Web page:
You are on page 1of 3


Filed 9/26/96TENTH CIRCUIT


Case No. 95-3243


(D.C. 95-CR-40018)
(District of Kansas)


Before BRORBY, EBEL, and HENRY, Circuit Judges.

Defendant Charles L. Gunby appeals the sentence imposed after he pleaded guilty
to a four count indictment on a series of cocaine distribution charges. Mr. Gunby’s
counsel, Mr. John J. Ambrosio secured an extension, based on excusable neglect, of his
right to appeal. The government does not object to the extension. Mr. Gunby’s raises
two issues on appeal: (1) whether his criminal history was appropriately reflected in the
presentence investigation report and (2) whether he was entitled to a downward departure
This order and judgment is not binding precedent, except under the doctrines of
law of the case, res judicata, and collateral estoppel. The court generally disfavors the citation of
orders and judgments; nevertheless, an order and judgment may be cited under the terms and
conditions of 10th Cir. R. 36.3.

under 18 U.S.C. § 3553(f). We grant Mr. Ambrosio’s request to withdraw, as he has filed
a brief in compliance with our rules. See 10th Cir. R. 46.4.2; Anders v. California, 386
U.S. 738 (1967). Furthermore, for the reasons set forth below, we conclude that we lack
jurisdiction to review Mr. Gunby’s sentence and dismiss the appeal.
Mr. Gunby first suggests that certain charges in his presentence investigative
report over-state his culpability. A review of the report reveals that the charges discussed
in the report all resulted in sentences of at least probation, and therefore we can see no
improprieties in the consideration of these offenses. Mr. Gunby was properly found to
have four criminal history points, two based on the prior offenses, see U.S.S.G. §§
4A1.1(c), 4A1.2(e)(2), and two based on the fact that he was on probation at the time of
the instant offenses, see U.S.S.G. §§ 4A1.1(d). The presentence report assigned Mr.
Gunby a total offense level of twenty-nine. Given Mr. Gunby’s crimes and his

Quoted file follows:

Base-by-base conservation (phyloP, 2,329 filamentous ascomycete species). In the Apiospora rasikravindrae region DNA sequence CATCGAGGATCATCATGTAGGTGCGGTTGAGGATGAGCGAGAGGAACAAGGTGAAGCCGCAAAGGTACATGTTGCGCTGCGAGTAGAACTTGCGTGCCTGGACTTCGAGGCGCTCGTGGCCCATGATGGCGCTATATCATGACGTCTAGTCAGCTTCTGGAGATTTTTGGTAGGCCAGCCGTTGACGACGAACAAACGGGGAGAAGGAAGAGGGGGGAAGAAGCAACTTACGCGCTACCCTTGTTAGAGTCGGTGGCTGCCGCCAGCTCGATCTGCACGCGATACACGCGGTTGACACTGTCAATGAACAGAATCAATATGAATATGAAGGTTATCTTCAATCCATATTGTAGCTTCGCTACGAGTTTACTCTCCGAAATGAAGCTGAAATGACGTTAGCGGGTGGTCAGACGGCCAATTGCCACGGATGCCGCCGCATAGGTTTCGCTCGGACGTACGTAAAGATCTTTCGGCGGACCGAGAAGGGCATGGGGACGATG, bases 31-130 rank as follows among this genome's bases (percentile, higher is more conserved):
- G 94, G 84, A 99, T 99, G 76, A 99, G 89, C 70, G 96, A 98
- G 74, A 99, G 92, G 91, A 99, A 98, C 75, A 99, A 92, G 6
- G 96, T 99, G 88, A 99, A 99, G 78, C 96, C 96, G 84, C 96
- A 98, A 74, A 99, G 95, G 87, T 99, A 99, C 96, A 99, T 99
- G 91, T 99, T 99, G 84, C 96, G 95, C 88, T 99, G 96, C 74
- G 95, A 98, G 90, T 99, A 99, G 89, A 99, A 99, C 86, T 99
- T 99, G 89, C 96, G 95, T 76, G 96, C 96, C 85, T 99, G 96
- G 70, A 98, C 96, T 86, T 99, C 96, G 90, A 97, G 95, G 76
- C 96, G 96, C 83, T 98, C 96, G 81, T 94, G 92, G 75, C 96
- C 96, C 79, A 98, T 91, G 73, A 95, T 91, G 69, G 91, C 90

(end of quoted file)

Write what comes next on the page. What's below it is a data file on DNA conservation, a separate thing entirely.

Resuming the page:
acceptance of responsibility therefor, this offense level is appropriate. See U.S.S.G. §§
2D1.1(c)(4), 3D1.2(d).
Moreover, Mr. Gunby’s sentence falls within the guidelines’ range. Mr. Gunby’s
criminal history points and total offense level allow for a sentencing range of 108 to 135
months. The district court sentenced Mr. Gunby to terms of imprisonment of 48 months
each on two counts and 120 months each on two counts with the terms to be served
concurrently. Because Mr. Gunby was sentenced within the guidelines range and because
his sentence was not imposed in violation of the law or as a result of an incorrect

application of the guidelines, see 18 U.S.C. § 3742(a), it is not subject to appellate
review, see United States v. Hollis, 971 F.2d 1441, 1461 (10th Cir. 1992), cert. denied,
507 U.S. 985 (1993); United States v. Garcia, 919 F.2d 1478, 1482 (10th Cir. 1990).
Mr. Gunby also argues that he should have received a downward departure below
the statutory minimum sentence based on 18 U.S.C. § 3553(f). However, Mr. Gunby
does not qualify under this statute because he has a criminal history rating of four, and
this statute only applies to a ratings of one or less. See 18 U.S.C. § 3553(f) (in drug
offenses “the court shall impose a sentence pursuant to [the sentencing] guidelines . . .
without regard to any statutory minimum sentence, if the court finds . . . that . . . the
defendant does not have more that 1 criminal history point, as determined under the
sentencing guidelines” and satisfies other criteria).
Because we can find no substance Mr. Gunby’s arguments, we grant the Mr.
Ambrosio’s motion for withdrawal. See 10th Cir. R. 46.4.2; Anders v. California, 386
U.S. 738 (1967). Mr. Gunby’s sentence was properly imposed pursuant to the sentencing
guidelines and is not subject to appellate review. Mr. Gunby’s appeal is dismissed. The
mandate shall issue forthwith.
Entered for the Court,
Robert H. Henry
Circuit Judge